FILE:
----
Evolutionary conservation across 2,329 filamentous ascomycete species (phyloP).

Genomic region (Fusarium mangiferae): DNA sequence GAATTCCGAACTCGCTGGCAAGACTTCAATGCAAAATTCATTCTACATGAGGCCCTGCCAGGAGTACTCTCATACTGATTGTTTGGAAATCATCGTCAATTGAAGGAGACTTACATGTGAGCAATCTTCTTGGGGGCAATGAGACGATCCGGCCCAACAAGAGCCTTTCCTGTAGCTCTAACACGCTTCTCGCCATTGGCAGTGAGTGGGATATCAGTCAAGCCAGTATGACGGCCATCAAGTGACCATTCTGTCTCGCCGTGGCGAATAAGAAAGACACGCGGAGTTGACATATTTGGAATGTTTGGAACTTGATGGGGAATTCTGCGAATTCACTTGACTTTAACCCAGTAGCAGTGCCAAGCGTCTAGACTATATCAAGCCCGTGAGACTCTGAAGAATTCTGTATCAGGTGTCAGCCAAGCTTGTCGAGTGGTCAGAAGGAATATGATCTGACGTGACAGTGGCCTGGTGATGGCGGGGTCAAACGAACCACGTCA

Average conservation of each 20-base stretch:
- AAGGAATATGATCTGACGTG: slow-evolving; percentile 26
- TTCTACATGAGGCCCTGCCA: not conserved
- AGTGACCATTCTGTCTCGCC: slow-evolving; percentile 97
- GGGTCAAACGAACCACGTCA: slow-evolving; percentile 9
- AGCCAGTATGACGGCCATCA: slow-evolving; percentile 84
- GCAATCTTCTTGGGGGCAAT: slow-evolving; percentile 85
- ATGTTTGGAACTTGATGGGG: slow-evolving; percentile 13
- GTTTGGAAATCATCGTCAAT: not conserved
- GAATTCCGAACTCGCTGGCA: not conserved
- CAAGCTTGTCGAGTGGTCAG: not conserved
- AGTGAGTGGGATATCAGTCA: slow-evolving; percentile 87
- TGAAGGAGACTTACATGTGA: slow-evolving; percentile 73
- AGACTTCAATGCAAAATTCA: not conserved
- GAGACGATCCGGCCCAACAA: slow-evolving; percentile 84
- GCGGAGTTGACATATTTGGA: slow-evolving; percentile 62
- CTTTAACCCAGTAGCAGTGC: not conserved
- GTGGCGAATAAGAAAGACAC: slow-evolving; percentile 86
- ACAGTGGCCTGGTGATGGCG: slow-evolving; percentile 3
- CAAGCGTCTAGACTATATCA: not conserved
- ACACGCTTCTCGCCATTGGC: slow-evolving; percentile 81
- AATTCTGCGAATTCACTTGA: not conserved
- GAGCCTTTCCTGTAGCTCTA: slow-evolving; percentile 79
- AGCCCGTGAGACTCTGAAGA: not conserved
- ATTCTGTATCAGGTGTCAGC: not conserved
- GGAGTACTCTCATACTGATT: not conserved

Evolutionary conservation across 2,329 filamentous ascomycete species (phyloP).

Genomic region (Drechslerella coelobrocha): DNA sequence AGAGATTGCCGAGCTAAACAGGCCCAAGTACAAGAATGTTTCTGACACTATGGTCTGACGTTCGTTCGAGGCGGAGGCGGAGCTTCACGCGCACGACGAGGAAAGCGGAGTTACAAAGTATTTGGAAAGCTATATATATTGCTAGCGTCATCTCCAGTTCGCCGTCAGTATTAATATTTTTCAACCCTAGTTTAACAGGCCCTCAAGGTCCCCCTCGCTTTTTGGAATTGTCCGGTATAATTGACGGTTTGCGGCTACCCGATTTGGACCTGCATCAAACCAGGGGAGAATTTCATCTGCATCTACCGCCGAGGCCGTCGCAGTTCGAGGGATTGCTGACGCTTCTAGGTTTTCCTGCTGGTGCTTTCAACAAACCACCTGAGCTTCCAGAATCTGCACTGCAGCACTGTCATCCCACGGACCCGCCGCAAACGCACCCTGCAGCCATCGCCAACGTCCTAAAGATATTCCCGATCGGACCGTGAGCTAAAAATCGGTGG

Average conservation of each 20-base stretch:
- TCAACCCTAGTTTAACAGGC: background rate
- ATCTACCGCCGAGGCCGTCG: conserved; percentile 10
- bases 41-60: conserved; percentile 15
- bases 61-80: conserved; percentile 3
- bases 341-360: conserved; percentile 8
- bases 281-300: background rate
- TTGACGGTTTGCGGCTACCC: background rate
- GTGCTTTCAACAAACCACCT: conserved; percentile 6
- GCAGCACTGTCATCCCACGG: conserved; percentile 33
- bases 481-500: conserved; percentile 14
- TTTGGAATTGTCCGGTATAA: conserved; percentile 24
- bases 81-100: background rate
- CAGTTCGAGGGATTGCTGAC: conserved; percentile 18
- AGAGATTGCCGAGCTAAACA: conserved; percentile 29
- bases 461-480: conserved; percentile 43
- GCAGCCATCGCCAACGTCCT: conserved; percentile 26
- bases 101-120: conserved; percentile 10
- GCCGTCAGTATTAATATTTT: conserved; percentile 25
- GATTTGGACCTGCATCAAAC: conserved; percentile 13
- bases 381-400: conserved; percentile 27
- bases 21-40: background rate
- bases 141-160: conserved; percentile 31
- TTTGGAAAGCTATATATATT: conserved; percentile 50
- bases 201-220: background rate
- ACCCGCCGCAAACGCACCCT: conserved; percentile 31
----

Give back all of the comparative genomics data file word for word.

Evolutionary conservation across 2,329 filamentous ascomycete species (phyloP).

Genomic region (Fusarium mangiferae): DNA sequence GAATTCCGAACTCGCTGGCAAGACTTCAATGCAAAATTCATTCTACATGAGGCCCTGCCAGGAGTACTCTCATACTGATTGTTTGGAAATCATCGTCAATTGAAGGAGACTTACATGTGAGCAATCTTCTTGGGGGCAATGAGACGATCCGGCCCAACAAGAGCCTTTCCTGTAGCTCTAACACGCTTCTCGCCATTGGCAGTGAGTGGGATATCAGTCAAGCCAGTATGACGGCCATCAAGTGACCATTCTGTCTCGCCGTGGCGAATAAGAAAGACACGCGGAGTTGACATATTTGGAATGTTTGGAACTTGATGGGGAATTCTGCGAATTCACTTGACTTTAACCCAGTAGCAGTGCCAAGCGTCTAGACTATATCAAGCCCGTGAGACTCTGAAGAATTCTGTATCAGGTGTCAGCCAAGCTTGTCGAGTGGTCAGAAGGAATATGATCTGACGTGACAGTGGCCTGGTGATGGCGGGGTCAAACGAACCACGTCA

Average conservation of each 20-base stretch:
- AAGGAATATGATCTGACGTG: slow-evolving; percentile 26
- TTCTACATGAGGCCCTGCCA: not conserved
- AGTGACCATTCTGTCTCGCC: slow-evolving; percentile 97
- GGGTCAAACGAACCACGTCA: slow-evolving; percentile 9
- AGCCAGTATGACGGCCATCA: slow-evolving; percentile 84
- GCAATCTTCTTGGGGGCAAT: slow-evolving; percentile 85
- ATGTTTGGAACTTGATGGGG: slow-evolving; percentile 13
- GTTTGGAAATCATCGTCAAT: not conserved
- GAATTCCGAACTCGCTGGCA: not conserved
- CAAGCTTGTCGAGTGGTCAG: not conserved
- AGTGAGTGGGATATCAGTCA: slow-evolving; percentile 87
- TGAAGGAGACTTACATGTGA: slow-evolving; percentile 73
- AGACTTCAATGCAAAATTCA: not conserved
- GAGACGATCCGGCCCAACAA: slow-evolving; percentile 84
- GCGGAGTTGACATATTTGGA: slow-evolving; percentile 62
- CTTTAACCCAGTAGCAGTGC: not conserved
- GTGGCGAATAAGAAAGACAC: slow-evolving; percentile 86
- ACAGTGGCCTGGTGATGGCG: slow-evolving; percentile 3
- CAAGCGTCTAGACTATATCA: not conserved
- ACACGCTTCTCGCCATTGGC: slow-evolving; percentile 81
- AATTCTGCGAATTCACTTGA: not conserved
- GAGCCTTTCCTGTAGCTCTA: slow-evolving; percentile 79
- AGCCCGTGAGACTCTGAAGA: not conserved
- ATTCTGTATCAGGTGTCAGC: not conserved
- GGAGTACTCTCATACTGATT: not conserved

Evolutionary conservation across 2,329 filamentous ascomycete species (phyloP).

Genomic region (Drechslerella coelobrocha): DNA sequence AGAGATTGCCGAGCTAAACAGGCCCAAGTACAAGAATGTTTCTGACACTATGGTCTGACGTTCGTTCGAGGCGGAGGCGGAGCTTCACGCGCACGACGAGGAAAGCGGAGTTACAAAGTATTTGGAAAGCTATATATATTGCTAGCGTCATCTCCAGTTCGCCGTCAGTATTAATATTTTTCAACCCTAGTTTAACAGGCCCTCAAGGTCCCCCTCGCTTTTTGGAATTGTCCGGTATAATTGACGGTTTGCGGCTACCCGATTTGGACCTGCATCAAACCAGGGGAGAATTTCATCTGCATCTACCGCCGAGGCCGTCGCAGTTCGAGGGATTGCTGACGCTTCTAGGTTTTCCTGCTGGTGCTTTCAACAAACCACCTGAGCTTCCAGAATCTGCACTGCAGCACTGTCATCCCACGGACCCGCCGCAAACGCACCCTGCAGCCATCGCCAACGTCCTAAAGATATTCCCGATCGGACCGTGAGCTAAAAATCGGTGG

Average conservation of each 20-base stretch:
- TCAACCCTAGTTTAACAGGC: background rate
- ATCTACCGCCGAGGCCGTCG: conserved; percentile 10
- bases 41-60: conserved; percentile 15
- bases 61-80: conserved; percentile 3
- bases 341-360: conserved; percentile 8
- bases 281-300: background rate
- TTGACGGTTTGCGGCTACCC: background rate
- GTGCTTTCAACAAACCACCT: conserved; percentile 6
- GCAGCACTGTCATCCCACGG: conserved; percentile 33
- bases 481-500: conserved; percentile 14
- TTTGGAATTGTCCGGTATAA: conserved; percentile 24
- bases 81-100: background rate
- CAGTTCGAGGGATTGCTGAC: conserved; percentile 18
- AGAGATTGCCGAGCTAAACA: conserved; percentile 29
- bases 461-480: conserved; percentile 43
- GCAGCCATCGCCAACGTCCT: conserved; percentile 26
- bases 101-120: conserved; percentile 10
- GCCGTCAGTATTAATATTTT: conserved; percentile 25
- GATTTGGACCTGCATCAAAC: conserved; percentile 13
- bases 381-400: conserved; percentile 27
- bases 21-40: background rate
- bases 141-160: conserved; percentile 31
- TTTGGAAAGCTATATATATT: conserved; percentile 50
- bases 201-220: background rate
- ACCCGCCGCAAACGCACCCT: conserved; percentile 31